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are of very little consequence, and if just, can be altered in a morning. I find your friend Dr Blair knows of it, and though I have not yet opened my lips to him upon it, I will talk it over with him tomorrow, by ourselves. I have filled my paper, and my heart and mind are full about you. I shall ever love and esteem you, though I were never to see you again; for ' friendship never dies.'—Act 4 Scene 1.

"Yours,

"Ever and most affectionately,

"D. Garrick.

"Pray let me have the fifth act soon, and a complete copy, that 1 may give it another reading. What are your designs about it? Pray tell me, and tell it me in a hand that does not gallop quite so fast as your imagination."

Mr Home's next succeeding performance was the tragedy of Alonzo, brought out at Drury-Lane in 1773. This tragedy, though written at a considerable distance of time, has more both of the style and story of Douglas, than any other of the poet's dramas, but both are much inferior to those of that excellent tragedy. There are a great many passages in AlonKo so closely resembling those of its sisterplay, that the author could hardly have ventured to set them down, if his memory had served him to recal those which he had formerly written. Thus the young Alberto, the unacknowleged son of the heroine Ormisinda, begins the story of his life :—

"Alberto is my name, I drew my breath
From Catalonia; in the mountains there
My father dwells, and for his own domains
Pays tribute to the Moor. He was a soldier.
Oft have I heard him of your battles speak,
Of Cavadonga's and Olalla's fields;
But ever since I can remember aught,
His chief employment and delight have been
To train me to the use and love of arms.

"Meanwhile, my bosom beat for nobler game;
I long'd in arms to meet the foes of Spain.
Oft I implored my father to permit me,
Before the truce was made, to join the host."

And the King's reply is nearly in the words of
Lord Randolph to his young deliverer :—

"Thou art a prodigy, and fill'st my mind

With thoughts profound, and expectations high."

And in another place, the King, in words exactly like those of Lady Randolph, says,—

"Rise, Alberto,

To me no thanks are due; a greater king,
The King of Kings I deem, hath chosen thee
To be the champion of his law divine."

Ormisinda's admiration of her son, and comparison of him with his father, are expressed exactly as Lady Randolph expresses the same feelings:—

"Is he not like him? mark his coming forth—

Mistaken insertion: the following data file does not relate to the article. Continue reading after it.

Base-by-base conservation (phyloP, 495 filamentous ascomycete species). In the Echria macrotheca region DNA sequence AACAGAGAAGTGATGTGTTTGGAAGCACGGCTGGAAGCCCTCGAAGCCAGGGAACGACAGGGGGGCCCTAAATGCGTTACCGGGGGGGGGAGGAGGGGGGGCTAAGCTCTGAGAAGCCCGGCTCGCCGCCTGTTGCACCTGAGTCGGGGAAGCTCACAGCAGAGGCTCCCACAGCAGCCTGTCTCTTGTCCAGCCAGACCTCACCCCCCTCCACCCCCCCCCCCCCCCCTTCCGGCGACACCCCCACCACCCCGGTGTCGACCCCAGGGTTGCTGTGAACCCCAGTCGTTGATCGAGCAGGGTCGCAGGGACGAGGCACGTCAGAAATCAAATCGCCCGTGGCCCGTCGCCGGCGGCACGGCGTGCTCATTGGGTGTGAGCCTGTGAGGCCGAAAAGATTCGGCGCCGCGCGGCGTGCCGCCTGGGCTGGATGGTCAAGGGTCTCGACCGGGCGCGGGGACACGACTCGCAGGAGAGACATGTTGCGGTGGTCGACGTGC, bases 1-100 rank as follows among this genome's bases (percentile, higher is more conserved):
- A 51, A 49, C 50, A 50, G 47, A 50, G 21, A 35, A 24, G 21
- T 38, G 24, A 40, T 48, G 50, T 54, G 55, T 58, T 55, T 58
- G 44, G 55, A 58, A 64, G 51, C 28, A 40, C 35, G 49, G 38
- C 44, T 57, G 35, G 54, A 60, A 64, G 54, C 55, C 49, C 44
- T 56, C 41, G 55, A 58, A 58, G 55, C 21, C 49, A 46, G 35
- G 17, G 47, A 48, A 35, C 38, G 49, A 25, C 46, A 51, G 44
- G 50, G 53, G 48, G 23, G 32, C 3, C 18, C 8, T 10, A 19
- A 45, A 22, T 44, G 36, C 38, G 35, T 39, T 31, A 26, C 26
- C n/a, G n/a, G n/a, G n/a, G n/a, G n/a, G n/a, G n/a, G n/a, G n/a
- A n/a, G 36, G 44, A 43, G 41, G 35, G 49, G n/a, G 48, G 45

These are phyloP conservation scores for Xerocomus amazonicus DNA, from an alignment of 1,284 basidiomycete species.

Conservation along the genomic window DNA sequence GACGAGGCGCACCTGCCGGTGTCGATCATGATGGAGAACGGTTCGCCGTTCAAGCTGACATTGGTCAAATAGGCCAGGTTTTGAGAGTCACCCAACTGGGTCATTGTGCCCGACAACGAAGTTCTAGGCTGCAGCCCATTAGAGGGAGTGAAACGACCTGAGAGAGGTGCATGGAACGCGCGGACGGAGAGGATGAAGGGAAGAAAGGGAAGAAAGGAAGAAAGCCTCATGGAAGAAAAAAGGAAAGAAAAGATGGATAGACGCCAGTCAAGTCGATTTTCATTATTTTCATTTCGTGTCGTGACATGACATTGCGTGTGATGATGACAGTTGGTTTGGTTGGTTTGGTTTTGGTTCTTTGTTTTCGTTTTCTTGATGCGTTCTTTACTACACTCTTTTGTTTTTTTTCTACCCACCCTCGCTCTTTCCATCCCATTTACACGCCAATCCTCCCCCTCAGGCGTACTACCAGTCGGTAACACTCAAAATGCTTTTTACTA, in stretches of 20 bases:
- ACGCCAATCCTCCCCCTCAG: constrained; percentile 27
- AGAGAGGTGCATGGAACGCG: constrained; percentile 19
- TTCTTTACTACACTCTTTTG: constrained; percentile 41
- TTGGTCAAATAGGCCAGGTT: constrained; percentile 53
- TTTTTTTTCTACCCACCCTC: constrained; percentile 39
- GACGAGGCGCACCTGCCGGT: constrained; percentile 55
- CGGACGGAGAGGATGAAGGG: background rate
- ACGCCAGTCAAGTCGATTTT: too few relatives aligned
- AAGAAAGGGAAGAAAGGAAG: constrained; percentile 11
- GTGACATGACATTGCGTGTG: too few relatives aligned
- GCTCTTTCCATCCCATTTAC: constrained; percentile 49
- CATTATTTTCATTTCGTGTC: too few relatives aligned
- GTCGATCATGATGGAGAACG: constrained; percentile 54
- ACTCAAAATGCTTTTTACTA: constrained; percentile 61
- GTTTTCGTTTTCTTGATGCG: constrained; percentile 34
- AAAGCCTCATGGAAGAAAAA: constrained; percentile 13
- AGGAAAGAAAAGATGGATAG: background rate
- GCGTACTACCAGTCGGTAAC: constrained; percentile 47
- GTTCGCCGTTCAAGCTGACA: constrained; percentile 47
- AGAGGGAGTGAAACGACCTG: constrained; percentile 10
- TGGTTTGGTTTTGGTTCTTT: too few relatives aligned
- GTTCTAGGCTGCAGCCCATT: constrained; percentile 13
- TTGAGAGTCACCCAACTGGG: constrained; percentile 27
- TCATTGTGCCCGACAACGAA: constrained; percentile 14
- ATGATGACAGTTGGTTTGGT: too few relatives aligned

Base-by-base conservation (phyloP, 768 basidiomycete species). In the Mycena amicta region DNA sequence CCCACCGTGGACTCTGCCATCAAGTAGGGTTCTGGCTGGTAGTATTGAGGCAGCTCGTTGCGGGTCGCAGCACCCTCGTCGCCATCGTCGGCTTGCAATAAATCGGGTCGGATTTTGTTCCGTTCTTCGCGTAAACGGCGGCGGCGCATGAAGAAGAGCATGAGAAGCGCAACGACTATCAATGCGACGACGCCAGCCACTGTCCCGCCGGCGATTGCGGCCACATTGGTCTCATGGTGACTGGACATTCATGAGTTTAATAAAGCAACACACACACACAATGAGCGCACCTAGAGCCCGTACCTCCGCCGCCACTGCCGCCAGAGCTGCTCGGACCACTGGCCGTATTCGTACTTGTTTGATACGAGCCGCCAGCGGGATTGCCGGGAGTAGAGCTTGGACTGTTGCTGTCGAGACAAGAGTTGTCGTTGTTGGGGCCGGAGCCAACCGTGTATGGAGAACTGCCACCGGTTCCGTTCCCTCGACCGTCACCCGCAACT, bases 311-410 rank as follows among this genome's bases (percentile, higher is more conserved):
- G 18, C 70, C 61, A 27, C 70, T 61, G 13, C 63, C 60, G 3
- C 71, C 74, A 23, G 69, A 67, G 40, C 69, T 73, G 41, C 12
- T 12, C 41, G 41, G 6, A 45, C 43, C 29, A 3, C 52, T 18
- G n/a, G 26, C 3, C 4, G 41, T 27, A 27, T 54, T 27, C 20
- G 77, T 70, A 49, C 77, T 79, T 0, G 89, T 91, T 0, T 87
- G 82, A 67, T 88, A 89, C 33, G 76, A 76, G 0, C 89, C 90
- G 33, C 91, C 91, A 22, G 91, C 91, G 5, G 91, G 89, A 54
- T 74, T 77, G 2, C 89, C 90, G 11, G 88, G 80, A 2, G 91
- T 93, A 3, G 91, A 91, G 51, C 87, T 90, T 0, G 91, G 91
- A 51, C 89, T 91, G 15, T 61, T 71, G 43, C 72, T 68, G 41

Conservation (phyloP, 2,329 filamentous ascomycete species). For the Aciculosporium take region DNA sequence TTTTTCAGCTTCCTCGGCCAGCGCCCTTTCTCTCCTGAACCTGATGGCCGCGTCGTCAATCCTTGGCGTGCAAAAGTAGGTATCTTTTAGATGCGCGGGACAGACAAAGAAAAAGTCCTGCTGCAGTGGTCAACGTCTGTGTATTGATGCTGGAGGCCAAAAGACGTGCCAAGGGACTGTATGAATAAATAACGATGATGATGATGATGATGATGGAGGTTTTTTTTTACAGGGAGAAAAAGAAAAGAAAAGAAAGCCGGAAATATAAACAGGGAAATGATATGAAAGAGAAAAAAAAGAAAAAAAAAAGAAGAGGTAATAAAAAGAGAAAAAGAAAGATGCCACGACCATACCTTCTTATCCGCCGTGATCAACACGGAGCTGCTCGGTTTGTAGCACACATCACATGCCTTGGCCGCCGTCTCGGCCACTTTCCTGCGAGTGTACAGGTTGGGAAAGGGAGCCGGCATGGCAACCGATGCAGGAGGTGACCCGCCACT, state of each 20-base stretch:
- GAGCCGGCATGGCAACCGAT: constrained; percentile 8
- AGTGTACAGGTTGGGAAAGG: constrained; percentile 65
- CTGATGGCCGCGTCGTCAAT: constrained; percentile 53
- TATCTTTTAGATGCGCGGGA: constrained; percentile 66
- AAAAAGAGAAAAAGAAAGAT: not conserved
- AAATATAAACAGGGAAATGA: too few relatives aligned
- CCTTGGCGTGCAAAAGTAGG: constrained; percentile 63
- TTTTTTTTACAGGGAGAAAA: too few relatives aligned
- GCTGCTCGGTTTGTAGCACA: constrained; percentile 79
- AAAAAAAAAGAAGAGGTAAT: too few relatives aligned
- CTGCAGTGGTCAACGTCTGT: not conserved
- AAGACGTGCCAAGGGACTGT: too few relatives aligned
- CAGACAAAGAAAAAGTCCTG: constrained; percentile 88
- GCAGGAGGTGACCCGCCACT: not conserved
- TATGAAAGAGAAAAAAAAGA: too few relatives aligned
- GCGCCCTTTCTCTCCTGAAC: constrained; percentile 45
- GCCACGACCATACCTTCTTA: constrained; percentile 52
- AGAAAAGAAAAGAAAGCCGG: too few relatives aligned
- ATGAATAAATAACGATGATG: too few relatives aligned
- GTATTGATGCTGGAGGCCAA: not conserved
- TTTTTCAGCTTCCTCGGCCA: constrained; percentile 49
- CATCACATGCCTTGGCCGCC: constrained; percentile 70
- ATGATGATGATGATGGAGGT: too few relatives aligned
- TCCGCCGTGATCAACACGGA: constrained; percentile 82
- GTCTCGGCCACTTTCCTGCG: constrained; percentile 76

Behold Alonzo in his daring son,

Full of the spirit of his warlike sire;

His birth unknown, he felt his princely mind,

Advanced undaunted on the edge of war,

And claimed the post of danger for his own."

And, in the next act,

"Then tell him of his son to wring his heart!
Truly describe the boy, how brave he was!
How beautiful!—How, from the cloud obscure
In which his careful mother had involved him,
He burst, the champion of his native land."

There is likewise, though the author had long ceased to exercise any of his clerical functions, the same imitation of the Bible.

"Oft," says the stripling Alberto, almost in the very words of David, when speaking of Goliah,—

"Oft have I kill'd

The wolf, the boar, and the wild mountain-bull,
For sport and pastime. Shall this Moorish dog
Resist me fighting in my country's cause?

And again,

"The God of Battles, whom Abdallah serves,
Has overthrown the infidel, whose trust
Was in his own right arm."
VOL. I. H

There is in many passages of this play the same animated poetry which is found in Douglas; but there are many more blemishes in the language to balance these. The following is an image of much grandeur, comparing to a sublime natural phenomenon the mysterious progress of the hero of the piece:

"I judge it is Alonzo.

Shrouded in anger, and in deep disdain,
Like some prime planet in eclipse he moves,
Gazed at and fear'd."

And in the next scene, the simile, illustrative of a mind uncertain of its future destiny, is natural and beautiful.

"But hope and fear alternate sway my soul,
Like light and shade upon a waving field,
Coursing each other, when the flying clouds
Now hide, and now reveal the sun of heaven."

a as the

It is difficult to conceive the same author, but few pages after, writing such prosaic lines as tl following:—

"There never was,

Nor will there ever, while the world endures,
Be found a parallel to my distress."

"His eyes, his ears are shut. Oft have I sent
Letters that would have pierced a heart of stone."

"A mace he wields,

Whose sway resistless breaks both shield and arm,
And crushes head and helmet."

"Has this youth no name? Hast thou not heard
How he is called?"

"You start and shudder like a man
Struck with a heavy blow."

"He did not deign to look upon the present,

But stretch'd his sun-burnt hands straight out before

him,

Like a blind man, and would have stood so still,
Had I not made his fingers feel the pearls."

"Why should I fear to see a grave-clad ghost,
Who may so soon be number'd with the dead,
And be a ghost myself."*

"Then forward sprung, and on the mighty shield
Discharged a mighty blow, enough to crush
A wall, or split a rock."

"The years, the months, the weeks, the very days,

Are reckon'd, register'd, recorded there.

And of that period I could cite such times,

So^dolorous, distressful, melancholy,

That the bare mention of them would excite

Amazement how I live to tell the tale."

* Our national vanity must confess the same wretched quibble in one of the most interesting scenes of Shakespeare's Hamlet t

"Unhand me,"gentlemen!
By heaven, I'll make a ghost of him who lets me!"

Lines which (with reverence to Shakespeare be it said) I think it might be judicious to leave out in the acting.

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